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Head & Neck Cancers Program

Head and Neck Cancers Program

The Head and Neck Cancers Program at Smilow Cancer Hospital provides total care, as well as innovative and organ-sparing treatment options to patients with cancers of the head and neck. Our team sets the tone nationally and internationally for clinical trials and state-of-the-art cancer care. By carefully balancing treatment efficacy with quality-of-life, our collaborative approach to care personalizes treatment for tumors affecting the neck, larynx (voice box), pharynx (throat), oral cavity (mouth), ear, sinuses, tonsils, and salivary glands, as well as cervical (neck) lymph nodes or neck structures. 

Our multidisciplinary team includes head and neck surgeons, radiation oncologists, medical oncologists, pathologists, physical therapists, speech-language pathologists, nutritionists, a smoking cessation specialist, dentists, a physical/lymphedema therapist, advanced practice nurses, and social workers. Functional outcome is an important element in deciding which treatment approach is recommended.  

Our Approach

Our program offers a promising new surgical technique, transoral robotic surgery (TORS), that can be used to remove certain throat cancers while avoiding skin and bone incisions. This approach speeds healing and shortens a patient’s hospital stay. Likewise, patients with certain laryngeal cancers, who a few years ago would have lost their vocal cords and their voices, can often be treated with less invasive surgeries. 

Patients who undergo these treatments maintain their ability to speak, although they may need to alter their diet or learn new swallowing techniques. At Yale, rehabilitative specialists work with patients to help them adjust to and overcome some of these swallowing impairments. 

In many cases, radical neck dissections have been replaced by less radical surgeries that preserve the nerves, arteries, and muscles in the neck. Patients continue to move, speak, breathe, and eat normally after less radical surgeries, without sacrificing cure rates.  Additionally, in recent years, the field of reconstructive surgery has achieved many breakthroughs, yielding previously unattainable cosmetic and functional outcomes.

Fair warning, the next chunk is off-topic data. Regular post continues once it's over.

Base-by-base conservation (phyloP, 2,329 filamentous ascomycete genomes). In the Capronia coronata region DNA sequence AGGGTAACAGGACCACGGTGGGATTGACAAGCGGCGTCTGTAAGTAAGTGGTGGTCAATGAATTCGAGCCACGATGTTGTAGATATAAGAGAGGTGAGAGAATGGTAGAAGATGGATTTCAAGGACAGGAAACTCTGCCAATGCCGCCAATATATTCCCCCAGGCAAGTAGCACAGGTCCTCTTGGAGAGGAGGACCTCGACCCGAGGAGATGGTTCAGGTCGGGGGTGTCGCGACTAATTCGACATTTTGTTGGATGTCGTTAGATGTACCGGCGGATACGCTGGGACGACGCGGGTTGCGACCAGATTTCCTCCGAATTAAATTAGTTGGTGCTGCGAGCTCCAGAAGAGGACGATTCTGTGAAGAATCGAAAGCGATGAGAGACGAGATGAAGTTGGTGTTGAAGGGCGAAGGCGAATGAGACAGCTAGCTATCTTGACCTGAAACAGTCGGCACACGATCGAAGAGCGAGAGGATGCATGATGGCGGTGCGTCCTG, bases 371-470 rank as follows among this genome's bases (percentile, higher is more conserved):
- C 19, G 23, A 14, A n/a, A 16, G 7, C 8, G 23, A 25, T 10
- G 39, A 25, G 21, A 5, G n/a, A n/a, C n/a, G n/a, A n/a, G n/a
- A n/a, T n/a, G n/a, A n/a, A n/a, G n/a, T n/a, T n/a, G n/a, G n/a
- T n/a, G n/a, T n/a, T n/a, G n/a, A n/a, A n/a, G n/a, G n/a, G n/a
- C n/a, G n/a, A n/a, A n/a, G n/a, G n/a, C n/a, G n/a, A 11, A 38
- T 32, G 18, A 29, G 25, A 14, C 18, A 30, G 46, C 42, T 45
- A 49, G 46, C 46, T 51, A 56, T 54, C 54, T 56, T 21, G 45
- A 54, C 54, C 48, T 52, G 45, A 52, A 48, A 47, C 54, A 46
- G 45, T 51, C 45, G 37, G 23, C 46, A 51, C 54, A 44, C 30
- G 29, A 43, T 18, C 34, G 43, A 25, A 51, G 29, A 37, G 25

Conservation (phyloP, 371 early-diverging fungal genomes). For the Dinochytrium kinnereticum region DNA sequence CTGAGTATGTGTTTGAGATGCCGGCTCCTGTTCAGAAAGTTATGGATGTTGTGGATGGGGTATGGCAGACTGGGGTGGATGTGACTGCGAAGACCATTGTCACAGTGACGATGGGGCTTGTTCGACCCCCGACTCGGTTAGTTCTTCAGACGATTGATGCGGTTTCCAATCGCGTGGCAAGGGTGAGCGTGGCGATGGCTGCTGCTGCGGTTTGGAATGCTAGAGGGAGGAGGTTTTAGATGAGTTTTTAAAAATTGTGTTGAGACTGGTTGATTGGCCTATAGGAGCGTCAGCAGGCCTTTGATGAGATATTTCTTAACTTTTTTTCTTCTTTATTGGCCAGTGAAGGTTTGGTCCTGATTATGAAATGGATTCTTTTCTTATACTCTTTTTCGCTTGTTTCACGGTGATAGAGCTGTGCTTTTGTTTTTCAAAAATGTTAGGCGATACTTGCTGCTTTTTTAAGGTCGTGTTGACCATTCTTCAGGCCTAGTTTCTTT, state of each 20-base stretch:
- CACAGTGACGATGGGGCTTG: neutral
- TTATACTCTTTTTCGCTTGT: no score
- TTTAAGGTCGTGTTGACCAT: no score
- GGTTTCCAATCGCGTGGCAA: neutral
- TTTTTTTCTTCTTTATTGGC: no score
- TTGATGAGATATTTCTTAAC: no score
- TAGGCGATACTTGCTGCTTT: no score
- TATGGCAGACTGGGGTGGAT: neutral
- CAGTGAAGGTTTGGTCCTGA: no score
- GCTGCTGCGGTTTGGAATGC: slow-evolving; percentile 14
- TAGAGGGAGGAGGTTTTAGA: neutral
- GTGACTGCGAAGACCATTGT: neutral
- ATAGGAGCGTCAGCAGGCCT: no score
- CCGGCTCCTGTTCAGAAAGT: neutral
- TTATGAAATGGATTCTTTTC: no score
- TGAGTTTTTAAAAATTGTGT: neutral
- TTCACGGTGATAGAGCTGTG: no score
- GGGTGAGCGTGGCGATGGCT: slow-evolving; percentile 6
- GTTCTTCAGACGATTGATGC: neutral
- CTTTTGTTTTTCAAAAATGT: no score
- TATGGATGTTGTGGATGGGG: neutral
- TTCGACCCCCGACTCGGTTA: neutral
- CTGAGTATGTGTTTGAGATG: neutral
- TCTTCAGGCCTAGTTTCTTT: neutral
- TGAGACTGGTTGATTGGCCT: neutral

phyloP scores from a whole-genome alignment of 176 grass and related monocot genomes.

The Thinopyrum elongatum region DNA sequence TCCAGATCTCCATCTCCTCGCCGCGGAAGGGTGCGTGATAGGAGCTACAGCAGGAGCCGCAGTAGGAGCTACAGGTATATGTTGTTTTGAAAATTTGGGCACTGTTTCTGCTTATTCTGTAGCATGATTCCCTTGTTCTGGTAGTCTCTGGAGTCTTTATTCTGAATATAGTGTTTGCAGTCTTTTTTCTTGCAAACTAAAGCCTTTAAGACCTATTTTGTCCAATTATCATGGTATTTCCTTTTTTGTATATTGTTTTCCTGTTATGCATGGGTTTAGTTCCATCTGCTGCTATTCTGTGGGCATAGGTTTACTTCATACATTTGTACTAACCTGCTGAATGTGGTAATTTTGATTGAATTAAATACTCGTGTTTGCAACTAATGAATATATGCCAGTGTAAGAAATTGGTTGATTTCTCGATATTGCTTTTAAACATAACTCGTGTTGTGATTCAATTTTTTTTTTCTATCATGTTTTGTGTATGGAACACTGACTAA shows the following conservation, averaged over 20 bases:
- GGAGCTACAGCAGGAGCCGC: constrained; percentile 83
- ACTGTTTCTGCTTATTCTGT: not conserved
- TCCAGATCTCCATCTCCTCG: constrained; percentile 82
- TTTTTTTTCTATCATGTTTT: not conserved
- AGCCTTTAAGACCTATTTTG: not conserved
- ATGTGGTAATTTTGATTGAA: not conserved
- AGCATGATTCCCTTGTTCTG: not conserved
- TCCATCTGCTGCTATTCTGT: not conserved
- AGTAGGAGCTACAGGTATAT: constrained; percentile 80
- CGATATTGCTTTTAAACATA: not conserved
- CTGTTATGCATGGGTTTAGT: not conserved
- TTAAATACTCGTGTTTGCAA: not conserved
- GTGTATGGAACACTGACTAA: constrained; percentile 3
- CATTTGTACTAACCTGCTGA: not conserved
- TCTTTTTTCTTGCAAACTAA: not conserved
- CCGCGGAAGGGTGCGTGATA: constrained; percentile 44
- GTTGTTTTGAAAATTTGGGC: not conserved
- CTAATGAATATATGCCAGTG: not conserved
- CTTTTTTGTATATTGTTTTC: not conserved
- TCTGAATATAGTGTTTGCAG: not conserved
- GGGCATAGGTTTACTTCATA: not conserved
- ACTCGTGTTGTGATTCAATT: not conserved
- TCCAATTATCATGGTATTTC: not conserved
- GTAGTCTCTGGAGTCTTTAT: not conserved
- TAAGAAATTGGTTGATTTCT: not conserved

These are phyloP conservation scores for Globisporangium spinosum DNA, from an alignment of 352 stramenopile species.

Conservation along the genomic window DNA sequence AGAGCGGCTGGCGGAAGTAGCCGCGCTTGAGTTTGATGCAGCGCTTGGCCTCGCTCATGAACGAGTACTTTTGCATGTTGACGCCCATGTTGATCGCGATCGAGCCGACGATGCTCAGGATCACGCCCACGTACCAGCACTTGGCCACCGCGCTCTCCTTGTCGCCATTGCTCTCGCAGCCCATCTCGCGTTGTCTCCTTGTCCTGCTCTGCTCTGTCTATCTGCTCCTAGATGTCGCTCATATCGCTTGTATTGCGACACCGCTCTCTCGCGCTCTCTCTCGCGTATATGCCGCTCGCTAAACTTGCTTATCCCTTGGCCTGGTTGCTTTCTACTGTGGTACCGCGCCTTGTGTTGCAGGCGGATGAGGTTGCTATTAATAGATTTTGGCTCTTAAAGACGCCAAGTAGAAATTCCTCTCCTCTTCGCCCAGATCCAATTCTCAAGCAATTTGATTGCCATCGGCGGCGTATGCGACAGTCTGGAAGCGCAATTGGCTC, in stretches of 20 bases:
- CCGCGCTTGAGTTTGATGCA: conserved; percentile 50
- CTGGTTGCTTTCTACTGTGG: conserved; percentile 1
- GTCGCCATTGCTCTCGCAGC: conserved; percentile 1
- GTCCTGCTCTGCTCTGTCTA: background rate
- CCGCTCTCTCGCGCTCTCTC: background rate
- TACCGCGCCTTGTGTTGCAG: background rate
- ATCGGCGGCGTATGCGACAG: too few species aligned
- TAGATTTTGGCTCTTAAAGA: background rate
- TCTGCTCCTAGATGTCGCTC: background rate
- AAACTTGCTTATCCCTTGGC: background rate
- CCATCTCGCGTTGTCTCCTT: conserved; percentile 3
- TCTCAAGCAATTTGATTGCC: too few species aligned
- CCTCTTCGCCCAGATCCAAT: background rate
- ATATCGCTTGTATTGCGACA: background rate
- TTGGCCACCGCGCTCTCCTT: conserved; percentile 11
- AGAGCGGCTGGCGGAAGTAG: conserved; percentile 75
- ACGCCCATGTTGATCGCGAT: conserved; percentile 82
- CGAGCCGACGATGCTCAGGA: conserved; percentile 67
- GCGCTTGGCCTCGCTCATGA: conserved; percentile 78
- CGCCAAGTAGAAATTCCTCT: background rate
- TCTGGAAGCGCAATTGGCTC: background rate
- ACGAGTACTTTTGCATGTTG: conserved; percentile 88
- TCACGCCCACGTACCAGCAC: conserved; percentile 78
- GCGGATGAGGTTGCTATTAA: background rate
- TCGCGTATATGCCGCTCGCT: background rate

Medical Oncology

Our medical oncologists have unique expertise in head and neck cancers and dedicate their practice entirely to cancers of the head and neck. The integration of chemotherapy with radiation has become very important for patients with head and neck cancers that involve the lymph nodes or is locally extensive, and this approach can lead to organ preservation and increase the chance of cure for many patients. Breakthroughs in targeted therapy and biomarkers allow a personalized approach that can avoid the toxicities of conventional chemotherapy in some cases, and new treatments to prevent recurrence in high-risk situations are also being studied. For patients with recurrent disease, new anti-cancer drugs and immunotherapies are also available.

A study led by Yale Cancer Center revealed that the checkpoint inhibitor pembrolizumab (Keytruda) offers patients with advanced head and neck cancers longer survival time; this led to FDA approval of immunotherapy as first-line treatment in head and neck cancer that has recurred or spread.